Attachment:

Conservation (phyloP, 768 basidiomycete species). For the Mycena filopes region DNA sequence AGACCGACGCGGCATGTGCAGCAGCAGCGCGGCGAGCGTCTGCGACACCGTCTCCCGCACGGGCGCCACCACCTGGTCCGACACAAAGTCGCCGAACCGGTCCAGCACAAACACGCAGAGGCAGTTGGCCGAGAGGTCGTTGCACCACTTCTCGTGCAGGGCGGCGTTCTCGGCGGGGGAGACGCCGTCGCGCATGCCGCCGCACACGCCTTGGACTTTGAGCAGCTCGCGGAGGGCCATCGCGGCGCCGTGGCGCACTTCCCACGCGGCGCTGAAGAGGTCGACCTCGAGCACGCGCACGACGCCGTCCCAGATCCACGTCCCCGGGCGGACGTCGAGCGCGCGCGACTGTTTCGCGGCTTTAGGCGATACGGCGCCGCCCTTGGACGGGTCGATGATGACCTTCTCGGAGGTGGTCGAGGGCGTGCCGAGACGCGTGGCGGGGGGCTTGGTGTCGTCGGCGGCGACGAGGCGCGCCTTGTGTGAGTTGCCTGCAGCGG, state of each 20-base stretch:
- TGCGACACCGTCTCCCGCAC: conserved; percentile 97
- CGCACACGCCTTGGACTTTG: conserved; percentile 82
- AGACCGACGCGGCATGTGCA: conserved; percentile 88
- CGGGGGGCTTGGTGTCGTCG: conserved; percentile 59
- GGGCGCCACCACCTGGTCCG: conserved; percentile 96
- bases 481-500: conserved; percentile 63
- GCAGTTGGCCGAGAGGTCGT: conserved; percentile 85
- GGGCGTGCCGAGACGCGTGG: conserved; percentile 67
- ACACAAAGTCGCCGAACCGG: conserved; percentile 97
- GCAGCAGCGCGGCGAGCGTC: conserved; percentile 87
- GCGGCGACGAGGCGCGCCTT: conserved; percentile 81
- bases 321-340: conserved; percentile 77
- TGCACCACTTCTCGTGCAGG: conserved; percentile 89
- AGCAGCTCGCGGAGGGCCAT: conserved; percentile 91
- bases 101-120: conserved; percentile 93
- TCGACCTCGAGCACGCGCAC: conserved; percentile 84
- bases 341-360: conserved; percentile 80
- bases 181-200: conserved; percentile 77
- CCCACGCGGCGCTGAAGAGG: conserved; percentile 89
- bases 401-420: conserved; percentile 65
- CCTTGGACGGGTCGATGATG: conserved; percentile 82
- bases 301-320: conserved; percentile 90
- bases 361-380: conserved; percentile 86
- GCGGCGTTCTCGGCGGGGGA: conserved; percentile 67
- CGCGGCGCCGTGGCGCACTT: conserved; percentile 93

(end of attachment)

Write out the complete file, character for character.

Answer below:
Conservation (phyloP, 768 basidiomycete species). For the Mycena filopes region DNA sequence AGACCGACGCGGCATGTGCAGCAGCAGCGCGGCGAGCGTCTGCGACACCGTCTCCCGCACGGGCGCCACCACCTGGTCCGACACAAAGTCGCCGAACCGGTCCAGCACAAACACGCAGAGGCAGTTGGCCGAGAGGTCGTTGCACCACTTCTCGTGCAGGGCGGCGTTCTCGGCGGGGGAGACGCCGTCGCGCATGCCGCCGCACACGCCTTGGACTTTGAGCAGCTCGCGGAGGGCCATCGCGGCGCCGTGGCGCACTTCCCACGCGGCGCTGAAGAGGTCGACCTCGAGCACGCGCACGACGCCGTCCCAGATCCACGTCCCCGGGCGGACGTCGAGCGCGCGCGACTGTTTCGCGGCTTTAGGCGATACGGCGCCGCCCTTGGACGGGTCGATGATGACCTTCTCGGAGGTGGTCGAGGGCGTGCCGAGACGCGTGGCGGGGGGCTTGGTGTCGTCGGCGGCGACGAGGCGCGCCTTGTGTGAGTTGCCTGCAGCGG, state of each 20-base stretch:
- TGCGACACCGTCTCCCGCAC: conserved; percentile 97
- CGCACACGCCTTGGACTTTG: conserved; percentile 82
- AGACCGACGCGGCATGTGCA: conserved; percentile 88
- CGGGGGGCTTGGTGTCGTCG: conserved; percentile 59
- GGGCGCCACCACCTGGTCCG: conserved; percentile 96
- bases 481-500: conserved; percentile 63
- GCAGTTGGCCGAGAGGTCGT: conserved; percentile 85
- GGGCGTGCCGAGACGCGTGG: conserved; percentile 67
- ACACAAAGTCGCCGAACCGG: conserved; percentile 97
- GCAGCAGCGCGGCGAGCGTC: conserved; percentile 87
- GCGGCGACGAGGCGCGCCTT: conserved; percentile 81
- bases 321-340: conserved; percentile 77
- TGCACCACTTCTCGTGCAGG: conserved; percentile 89
- AGCAGCTCGCGGAGGGCCAT: conserved; percentile 91
- bases 101-120: conserved; percentile 93
- TCGACCTCGAGCACGCGCAC: conserved; percentile 84
- bases 341-360: conserved; percentile 80
- bases 181-200: conserved; percentile 77
- CCCACGCGGCGCTGAAGAGG: conserved; percentile 89
- bases 401-420: conserved; percentile 65
- CCTTGGACGGGTCGATGATG: conserved; percentile 82
- bases 301-320: conserved; percentile 90
- bases 361-380: conserved; percentile 86
- GCGGCGTTCTCGGCGGGGGA: conserved; percentile 67
- CGCGGCGCCGTGGCGCACTT: conserved; percentile 93